How can I intentionally save and spend?

Not having enough money is a fear held by most people – for the now and for the future
To help alleviate this fear I have described how to save for a goal intentionally and spend mindfully to give you the most happiness in life & help you achieve this goal.

Intentional saving and spending is a combination of psychology and finance, or “behavioural finance”. It’s really complex & hard and if you do not save or budget, you are not alone.

Intentional saving – Shlomo Benartzi, American behavioural economist states that “when it comes to saving – self control is not a problem in the future, but a problem now. We know we should be saving, we will do it next year, but
today, let’s spend”. This immediate gratification causes us to think about saving but end up spending.

Intentional spending – Behavioural Economist Dan Ariely has spent most of his career understanding why and how we make decisions – and he has recently focused on those everyday financial decisions we make. He says that
money is all about opportunity and opportunity costs. “Every time you buy a cup of coffee, you should be thinking ‘what can i do better with four dollars?’’”. He also says “saving is hard, spending is easy”.
So if the smartest scientists out there have told us that it’s really hard to be intentional with our money, both for saving & spending, what are some really easy steps we can take to help us alleviate the fear of having enough money and some easy tools to help us?

Easy steps to start intentionally saving and intentionally spending

1. Determine “what is your goal?”

Whether your goal is to save for a holiday, a new car, pay for your children’s private school fees every year, save a house deposit or have enough in retirement – all goals big and small are a really critical first step.
So step one is to determine your goal(s) and how much you will need – over what time frame. Through a few calculations, we can work out how much you need to save each week or month to achieve this goal. Make note of this.

2. Understand where you spend your money today & reflect.

This is a really hard one to do…but worthwhile. In taking Dan Ariely’s view on spending = opportunity cost, it’s really important to understand where you spend your money today.

3. Work out if you can realistically achieve your goal – and readjust your spending without too much sacrificing

Based on what you need to save – and what you are spending, can you realistically achieve your goal?
Reflect on the opportunity costs of your choices for where you spend your money, are there any areas you could spend less? What can you live without?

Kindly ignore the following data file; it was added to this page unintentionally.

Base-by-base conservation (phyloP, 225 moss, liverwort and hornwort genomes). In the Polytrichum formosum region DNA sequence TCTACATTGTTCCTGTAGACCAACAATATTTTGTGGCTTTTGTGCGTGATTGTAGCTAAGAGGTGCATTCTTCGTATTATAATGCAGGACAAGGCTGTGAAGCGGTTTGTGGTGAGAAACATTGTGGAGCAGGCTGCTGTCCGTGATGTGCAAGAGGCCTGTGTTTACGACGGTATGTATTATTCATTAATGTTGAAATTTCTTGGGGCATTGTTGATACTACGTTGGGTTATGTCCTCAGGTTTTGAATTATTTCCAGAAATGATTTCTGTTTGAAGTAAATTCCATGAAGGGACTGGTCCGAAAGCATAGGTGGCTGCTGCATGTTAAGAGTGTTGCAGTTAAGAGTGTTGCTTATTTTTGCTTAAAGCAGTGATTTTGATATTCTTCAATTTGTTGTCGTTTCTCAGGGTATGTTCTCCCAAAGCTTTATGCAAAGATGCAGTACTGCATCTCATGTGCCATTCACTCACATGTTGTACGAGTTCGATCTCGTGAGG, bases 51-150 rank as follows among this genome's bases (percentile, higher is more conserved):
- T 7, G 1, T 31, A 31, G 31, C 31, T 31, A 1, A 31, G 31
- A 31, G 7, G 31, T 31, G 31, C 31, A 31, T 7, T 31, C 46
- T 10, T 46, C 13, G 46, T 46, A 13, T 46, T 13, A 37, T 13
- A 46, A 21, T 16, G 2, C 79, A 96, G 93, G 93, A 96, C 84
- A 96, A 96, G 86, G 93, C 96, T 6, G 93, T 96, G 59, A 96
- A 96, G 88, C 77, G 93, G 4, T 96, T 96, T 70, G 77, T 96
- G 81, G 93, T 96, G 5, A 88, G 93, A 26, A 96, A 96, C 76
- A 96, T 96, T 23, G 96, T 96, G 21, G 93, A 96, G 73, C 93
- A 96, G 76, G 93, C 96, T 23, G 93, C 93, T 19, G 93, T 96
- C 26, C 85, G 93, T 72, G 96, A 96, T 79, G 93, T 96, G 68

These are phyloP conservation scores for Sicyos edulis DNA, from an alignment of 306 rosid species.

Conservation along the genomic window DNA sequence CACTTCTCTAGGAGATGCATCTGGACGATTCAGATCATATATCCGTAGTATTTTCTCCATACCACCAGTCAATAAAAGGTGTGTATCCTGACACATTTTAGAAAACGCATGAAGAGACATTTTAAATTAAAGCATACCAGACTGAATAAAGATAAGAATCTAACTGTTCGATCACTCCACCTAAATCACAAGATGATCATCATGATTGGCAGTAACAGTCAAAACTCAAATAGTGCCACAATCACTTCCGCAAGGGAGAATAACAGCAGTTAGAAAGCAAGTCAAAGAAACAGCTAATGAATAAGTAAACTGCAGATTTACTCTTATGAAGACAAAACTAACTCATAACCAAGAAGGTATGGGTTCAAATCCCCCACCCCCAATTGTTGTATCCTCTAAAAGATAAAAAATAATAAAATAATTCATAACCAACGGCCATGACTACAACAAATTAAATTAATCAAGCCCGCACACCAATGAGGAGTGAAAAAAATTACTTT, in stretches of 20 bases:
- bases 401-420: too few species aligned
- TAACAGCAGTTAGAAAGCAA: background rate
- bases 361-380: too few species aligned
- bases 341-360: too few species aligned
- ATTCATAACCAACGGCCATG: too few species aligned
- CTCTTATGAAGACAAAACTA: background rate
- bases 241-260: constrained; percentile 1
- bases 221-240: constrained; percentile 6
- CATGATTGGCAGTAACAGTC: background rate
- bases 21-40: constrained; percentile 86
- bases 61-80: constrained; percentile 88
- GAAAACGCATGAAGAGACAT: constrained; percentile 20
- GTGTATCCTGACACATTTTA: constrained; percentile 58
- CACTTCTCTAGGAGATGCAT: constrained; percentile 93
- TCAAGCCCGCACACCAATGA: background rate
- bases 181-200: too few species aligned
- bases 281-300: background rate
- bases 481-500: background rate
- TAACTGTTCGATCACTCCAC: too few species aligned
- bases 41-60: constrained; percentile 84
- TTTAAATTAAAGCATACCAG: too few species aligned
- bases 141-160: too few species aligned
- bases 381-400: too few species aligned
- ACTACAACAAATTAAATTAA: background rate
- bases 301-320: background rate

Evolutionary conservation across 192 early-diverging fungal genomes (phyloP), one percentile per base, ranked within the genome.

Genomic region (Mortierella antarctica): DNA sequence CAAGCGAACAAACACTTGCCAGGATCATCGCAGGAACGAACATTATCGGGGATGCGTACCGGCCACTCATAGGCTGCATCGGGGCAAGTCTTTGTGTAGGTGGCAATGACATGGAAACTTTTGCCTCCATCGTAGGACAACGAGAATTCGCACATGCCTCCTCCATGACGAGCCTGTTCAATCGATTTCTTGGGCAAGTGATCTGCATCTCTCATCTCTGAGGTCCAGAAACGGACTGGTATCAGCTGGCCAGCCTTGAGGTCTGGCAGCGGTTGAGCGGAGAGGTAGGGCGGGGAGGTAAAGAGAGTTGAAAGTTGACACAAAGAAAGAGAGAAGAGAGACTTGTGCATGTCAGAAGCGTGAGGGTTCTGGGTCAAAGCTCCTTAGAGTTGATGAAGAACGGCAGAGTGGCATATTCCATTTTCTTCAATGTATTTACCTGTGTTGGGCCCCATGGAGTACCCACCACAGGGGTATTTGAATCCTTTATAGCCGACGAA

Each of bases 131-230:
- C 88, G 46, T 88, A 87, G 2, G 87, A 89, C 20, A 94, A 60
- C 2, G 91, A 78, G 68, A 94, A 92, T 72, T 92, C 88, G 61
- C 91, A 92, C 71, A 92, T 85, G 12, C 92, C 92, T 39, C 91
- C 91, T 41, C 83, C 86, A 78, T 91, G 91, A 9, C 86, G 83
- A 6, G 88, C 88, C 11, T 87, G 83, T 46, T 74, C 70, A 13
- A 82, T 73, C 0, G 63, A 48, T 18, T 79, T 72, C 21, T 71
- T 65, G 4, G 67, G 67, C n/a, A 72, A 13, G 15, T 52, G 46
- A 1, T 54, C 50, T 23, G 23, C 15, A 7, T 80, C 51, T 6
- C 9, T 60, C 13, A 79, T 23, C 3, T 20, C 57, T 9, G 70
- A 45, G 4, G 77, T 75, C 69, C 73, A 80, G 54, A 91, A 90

You could actually spend less just by looking at your big ticket expenses and making a phone call to their provider. For example, call up your gas/electricity provider and ask if they can give you a better deal, the same for your health insurance and so on.

4. Unintentionally save intentionally

There are many ways you can do this, but the best ways are those systems that are set and forget – until you need to access the funds! What my husband and I have done for all our savings goals is to create “saving folders”. We currently have one for each of our children, and have had ones for “holiday”, “school” and other goals. These folders are savings accounts we have set up with the bank, that earn interest (I will post separately on the differences between all savings accounts out there and how good accumulative interest is) and we divert a certain amount of our income towards these savings accounts on a weekly basis. It’s amazing how quickly the weekly contributions add up.

To do this, just call up your bank and ask to set up a savings account(s) (remember to name this account with your goal), with an ongoing debit from your chosen account of your chosen amount. Alternatively you can apply for these accounts online.

For those that want to try save through a little investing, there are apps or websites available which invest your money on your behalf depending on your risk appetite. Some, for example Raiz (previously known as Acorns), or
First Step connect to your credit card and round-up your purchases to e.g. the nearest dollar, and the loose change is invested. Or Betterment, which is an easy to use robo-advisor (as name suggests, an adviser that is a robot that
invests your money (no minimum deposit) based on risk tolerance and goals. My words of caution would be that the returns on your savings are less guaranteed (compared with a savings account) and a relatively high management
fee is typically charged. The upside – interest rates are so low at the moment other options may be useful. I can’t give you any advice though – you need to consider what is right for your situation.

5. Check in & repeat

It’s important to check in on your intentional savings and spending on a fairly regular basis. Dan Ariely recommends once a month to create a habit of it. Ultimately, this is about creating positive money habits and being more conscious about the opportunity costs when it comes to spending and ensuring you are intentionally saving to help you achieve your goals.

So remember:

  1. Intentional saving & spending is hard.
  2. It is important to know what your goals are and how much you need to set aside per week/month to achieve your goals.
  3. Spending is about opportunity costs, so make sure you are making the most from your spending decisions.
  4. Set up systems to help you save to achieve your goals.
  5. Don’t just do this as a once off, repeat until it becomes a habit.